She died between 1850 and 1860, but I do not know where she is buried. For that matter neither is Uriah’s gravesite known.
I must take a moment to discuss their first child, my fifth great-grandmother, Louisa Lydia Leddy Humphries, who was born at High Shoals in 1794. She married my fifth great-grandfather, David Nowlin. She was apparently adored by her father, although she won a plot of land in the Cherokee land lottery of 1827 under the name Leddy Burke. I can’t say for certain where the land was, but I suspect it was in Floyd County because that’s where she and David moved to. David died there before 1840, and she died between 1850 and 1860 in Telfair County.
At the time of his death Uriah was a very wealthy man, said to own land in six states – Virginia, West Virginia, Kentucky, Ohio, Tennessee, and Georgia. In 1817 he paid taxes on 4,482 acres in Clark County alone. But how many acres he owned it is not very easy to discern because he is thought to have given a lot of his property to his descendants prior to his death.
For the same reason it is impossible to know how many slaves he owned, but he is not known to have been a planter or operated a plantation. In his last will and testament he lists 14. The will is noteworthy because he bequeathed everything to Nancy and their children except for one shilling each to his children by Sarah. That is not as vindictive as it sounds. Sarah’s children were all well established while his oldest child by Nancy, Leddy, was 23. The will was voided on a technicality, and his wealth was evenly distributed among Nancy and all 18 of his children. An interesting side note is that the executors of Uriah’s will included Major Thomas Mitchell, great-grandfather of Margaret Mitchell, author of Gone With the Wind.
For all that Uriah was or wasn’t, I give him credit for raising Nancy’s siblings as his own. Like I said he was a complex man. The author of the article in The Southern Watchman tells a story about him that reveals something of his character, particularly his sense of humor. Uriah had a large farming operation at High Shoals that included acres of corn and a grist mill on the river. Uriah was known for the quality and quantity of his corn. One year there was a drought and most farmers did not have good crops, but Uriah did. He always grew more than he could use and sold the excess. One day he was walking by a corn crib on his farm that was full of corn when he encountered his neighbor, a man named Evans.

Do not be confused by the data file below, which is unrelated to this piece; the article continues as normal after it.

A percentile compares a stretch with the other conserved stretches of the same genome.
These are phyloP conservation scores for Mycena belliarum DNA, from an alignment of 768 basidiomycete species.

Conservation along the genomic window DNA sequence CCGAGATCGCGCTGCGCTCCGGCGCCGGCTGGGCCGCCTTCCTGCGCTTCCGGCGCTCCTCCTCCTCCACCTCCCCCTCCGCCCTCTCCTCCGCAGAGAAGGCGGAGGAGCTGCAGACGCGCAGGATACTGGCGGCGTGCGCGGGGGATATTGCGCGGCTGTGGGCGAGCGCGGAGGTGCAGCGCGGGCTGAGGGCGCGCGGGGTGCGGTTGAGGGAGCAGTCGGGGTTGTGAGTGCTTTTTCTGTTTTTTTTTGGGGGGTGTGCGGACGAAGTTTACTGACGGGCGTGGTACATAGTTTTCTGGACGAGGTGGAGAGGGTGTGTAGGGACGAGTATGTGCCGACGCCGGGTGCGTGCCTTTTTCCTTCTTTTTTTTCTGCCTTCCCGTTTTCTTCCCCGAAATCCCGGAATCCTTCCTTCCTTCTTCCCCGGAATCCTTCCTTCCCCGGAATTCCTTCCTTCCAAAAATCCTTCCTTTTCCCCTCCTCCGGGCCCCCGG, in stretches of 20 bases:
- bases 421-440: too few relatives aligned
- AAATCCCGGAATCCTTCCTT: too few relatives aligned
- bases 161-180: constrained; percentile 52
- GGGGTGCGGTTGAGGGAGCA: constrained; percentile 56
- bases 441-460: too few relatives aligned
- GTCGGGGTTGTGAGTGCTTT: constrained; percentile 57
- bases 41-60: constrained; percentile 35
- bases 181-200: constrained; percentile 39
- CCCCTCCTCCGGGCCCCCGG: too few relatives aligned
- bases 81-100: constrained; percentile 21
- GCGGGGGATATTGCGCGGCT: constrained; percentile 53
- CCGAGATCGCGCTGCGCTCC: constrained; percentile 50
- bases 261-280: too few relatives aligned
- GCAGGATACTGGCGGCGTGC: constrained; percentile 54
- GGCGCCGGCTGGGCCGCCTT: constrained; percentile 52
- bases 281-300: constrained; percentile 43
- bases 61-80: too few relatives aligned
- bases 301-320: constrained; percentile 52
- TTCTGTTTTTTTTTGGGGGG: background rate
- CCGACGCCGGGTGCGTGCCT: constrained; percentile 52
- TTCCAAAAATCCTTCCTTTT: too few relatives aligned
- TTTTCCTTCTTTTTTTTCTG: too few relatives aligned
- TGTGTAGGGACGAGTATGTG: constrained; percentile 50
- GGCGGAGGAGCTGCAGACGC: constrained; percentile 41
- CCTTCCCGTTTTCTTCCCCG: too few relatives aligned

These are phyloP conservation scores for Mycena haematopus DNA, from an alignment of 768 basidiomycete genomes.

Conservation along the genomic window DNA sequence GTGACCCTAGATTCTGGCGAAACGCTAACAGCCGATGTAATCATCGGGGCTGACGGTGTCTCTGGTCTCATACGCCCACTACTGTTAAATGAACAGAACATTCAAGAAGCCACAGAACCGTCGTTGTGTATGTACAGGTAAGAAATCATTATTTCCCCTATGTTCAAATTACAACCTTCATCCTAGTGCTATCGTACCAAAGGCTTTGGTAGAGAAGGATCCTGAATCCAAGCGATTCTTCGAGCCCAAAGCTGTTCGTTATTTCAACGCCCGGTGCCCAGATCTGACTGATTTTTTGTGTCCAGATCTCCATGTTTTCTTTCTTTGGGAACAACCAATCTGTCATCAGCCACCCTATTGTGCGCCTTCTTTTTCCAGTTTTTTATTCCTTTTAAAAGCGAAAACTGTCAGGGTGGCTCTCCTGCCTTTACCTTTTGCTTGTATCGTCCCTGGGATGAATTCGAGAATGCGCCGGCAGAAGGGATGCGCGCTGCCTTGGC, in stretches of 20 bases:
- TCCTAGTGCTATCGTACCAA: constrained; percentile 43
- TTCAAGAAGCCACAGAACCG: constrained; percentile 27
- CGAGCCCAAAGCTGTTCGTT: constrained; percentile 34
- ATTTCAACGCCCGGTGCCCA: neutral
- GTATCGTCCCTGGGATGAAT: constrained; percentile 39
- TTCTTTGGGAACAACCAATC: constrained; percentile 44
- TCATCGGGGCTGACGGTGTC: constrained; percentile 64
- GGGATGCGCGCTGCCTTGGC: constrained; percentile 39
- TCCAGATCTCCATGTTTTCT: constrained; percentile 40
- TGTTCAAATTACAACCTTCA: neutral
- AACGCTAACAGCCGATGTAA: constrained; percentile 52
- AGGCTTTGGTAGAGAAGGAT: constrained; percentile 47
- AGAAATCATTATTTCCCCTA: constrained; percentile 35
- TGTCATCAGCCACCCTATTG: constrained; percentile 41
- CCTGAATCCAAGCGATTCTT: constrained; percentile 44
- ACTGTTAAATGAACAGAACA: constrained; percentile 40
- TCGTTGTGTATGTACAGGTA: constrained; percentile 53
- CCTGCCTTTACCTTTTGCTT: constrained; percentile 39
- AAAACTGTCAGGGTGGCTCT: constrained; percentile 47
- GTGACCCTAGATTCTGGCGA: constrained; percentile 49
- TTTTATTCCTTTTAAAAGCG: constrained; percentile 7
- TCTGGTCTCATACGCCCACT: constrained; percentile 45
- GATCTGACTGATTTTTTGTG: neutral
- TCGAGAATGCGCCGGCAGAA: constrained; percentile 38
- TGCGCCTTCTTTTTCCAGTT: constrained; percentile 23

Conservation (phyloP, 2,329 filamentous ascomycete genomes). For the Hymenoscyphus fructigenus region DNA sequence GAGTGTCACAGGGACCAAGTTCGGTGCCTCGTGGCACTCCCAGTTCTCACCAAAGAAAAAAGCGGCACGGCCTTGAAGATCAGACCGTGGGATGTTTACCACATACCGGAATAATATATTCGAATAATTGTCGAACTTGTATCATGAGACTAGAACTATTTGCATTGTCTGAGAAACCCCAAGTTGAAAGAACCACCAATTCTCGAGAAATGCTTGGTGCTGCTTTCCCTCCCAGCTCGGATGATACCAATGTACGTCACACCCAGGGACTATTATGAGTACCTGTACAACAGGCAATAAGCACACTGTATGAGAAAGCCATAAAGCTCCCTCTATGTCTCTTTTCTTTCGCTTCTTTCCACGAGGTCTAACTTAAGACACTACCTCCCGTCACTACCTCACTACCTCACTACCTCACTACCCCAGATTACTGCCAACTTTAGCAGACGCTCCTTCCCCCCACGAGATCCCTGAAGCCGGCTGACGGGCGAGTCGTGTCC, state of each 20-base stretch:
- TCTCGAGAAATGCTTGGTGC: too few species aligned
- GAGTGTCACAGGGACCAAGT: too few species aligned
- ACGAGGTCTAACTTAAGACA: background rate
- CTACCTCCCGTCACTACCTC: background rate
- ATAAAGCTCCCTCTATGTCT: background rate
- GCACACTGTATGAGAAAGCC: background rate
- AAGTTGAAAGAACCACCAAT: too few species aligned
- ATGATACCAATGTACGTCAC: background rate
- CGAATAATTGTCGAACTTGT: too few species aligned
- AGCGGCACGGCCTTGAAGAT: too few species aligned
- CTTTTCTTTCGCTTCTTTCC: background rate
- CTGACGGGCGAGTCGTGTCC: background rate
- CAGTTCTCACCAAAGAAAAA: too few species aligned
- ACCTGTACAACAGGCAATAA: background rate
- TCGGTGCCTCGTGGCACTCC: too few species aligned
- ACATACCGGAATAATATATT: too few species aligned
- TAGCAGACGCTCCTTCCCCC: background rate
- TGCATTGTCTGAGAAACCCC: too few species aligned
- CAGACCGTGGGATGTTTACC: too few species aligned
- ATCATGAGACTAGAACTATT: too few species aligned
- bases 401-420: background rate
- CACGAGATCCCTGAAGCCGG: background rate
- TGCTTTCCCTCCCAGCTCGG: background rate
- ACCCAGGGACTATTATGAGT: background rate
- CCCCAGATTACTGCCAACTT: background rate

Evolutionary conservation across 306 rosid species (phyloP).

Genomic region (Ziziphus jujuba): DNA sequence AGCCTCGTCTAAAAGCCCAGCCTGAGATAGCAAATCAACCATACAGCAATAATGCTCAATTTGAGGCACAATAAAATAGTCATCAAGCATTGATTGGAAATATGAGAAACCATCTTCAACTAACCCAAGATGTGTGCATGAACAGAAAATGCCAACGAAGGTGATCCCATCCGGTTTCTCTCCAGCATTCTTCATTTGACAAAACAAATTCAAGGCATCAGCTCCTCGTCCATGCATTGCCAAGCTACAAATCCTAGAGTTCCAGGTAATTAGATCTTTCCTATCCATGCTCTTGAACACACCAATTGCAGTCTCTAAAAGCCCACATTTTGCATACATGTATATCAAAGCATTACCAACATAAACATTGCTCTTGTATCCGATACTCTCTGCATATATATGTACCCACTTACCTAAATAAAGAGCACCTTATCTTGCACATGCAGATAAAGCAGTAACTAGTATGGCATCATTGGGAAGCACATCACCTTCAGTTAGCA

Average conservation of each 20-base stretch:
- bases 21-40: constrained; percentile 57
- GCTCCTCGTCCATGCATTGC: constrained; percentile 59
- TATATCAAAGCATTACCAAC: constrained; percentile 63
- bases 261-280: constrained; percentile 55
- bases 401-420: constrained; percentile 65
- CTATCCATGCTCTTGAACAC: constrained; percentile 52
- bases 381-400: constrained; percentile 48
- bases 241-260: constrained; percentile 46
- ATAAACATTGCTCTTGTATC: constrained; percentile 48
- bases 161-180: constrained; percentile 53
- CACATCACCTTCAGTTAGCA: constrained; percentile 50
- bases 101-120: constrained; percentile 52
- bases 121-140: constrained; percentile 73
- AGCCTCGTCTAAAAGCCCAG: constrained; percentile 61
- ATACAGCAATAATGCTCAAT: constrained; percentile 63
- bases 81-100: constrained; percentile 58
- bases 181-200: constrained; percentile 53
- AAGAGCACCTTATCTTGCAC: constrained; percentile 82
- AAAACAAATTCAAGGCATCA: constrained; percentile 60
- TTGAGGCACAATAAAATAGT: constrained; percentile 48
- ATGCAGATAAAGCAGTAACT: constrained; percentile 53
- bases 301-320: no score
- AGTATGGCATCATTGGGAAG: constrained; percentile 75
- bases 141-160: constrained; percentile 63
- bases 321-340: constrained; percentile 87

The article describes him as “a large, stalwart man, of wonderful physique, strong enough to handle two common men; but he was intellectually as weak and feeble as he was physically strong. He was the laziest mortal in the country, and fortunately of imperturbably good temper, always hard run to supply his family with food and clothing. Too improvident to plant and cultivate a crop, he depended for a support for himself and family on getting jobs or work in harvesting, log rolling, house raising, splitting rails, etc., such work as required great strength; and by a few days of hard work, would be able to live in utter idleness for a month. He was perfectly sober and honest.”
Evans wanted to get a bushel of shelled corn to feed his hungry family, but he had no money. He offered to work for it, but Uriah told him that corn is a cash article and nothing else will get it. Evans left, but the next morning Uriah found his neighbor sitting in the corn crib shelling corn.
Uriah accused him of stealing, but it may have been in jest. Evans got indignant and said, “I am not stealing, I am shelling a bushel of corn, to carry to the mill to be ground into meal, to make bread for my children. I told you yesterday that I would work for it, and if you think that I am going to see my children suffer, when you have got corn in your crib, you are very much mistaken; and I tell you now, (continuing all the time to shell the corn) that when this is gone, I mean to come for more.”
Perhaps amused by the man’s impudence, Uriah replied “Well, whilst you’re at it, you had better shell two bushels, and then you won’t have to come back so soon.”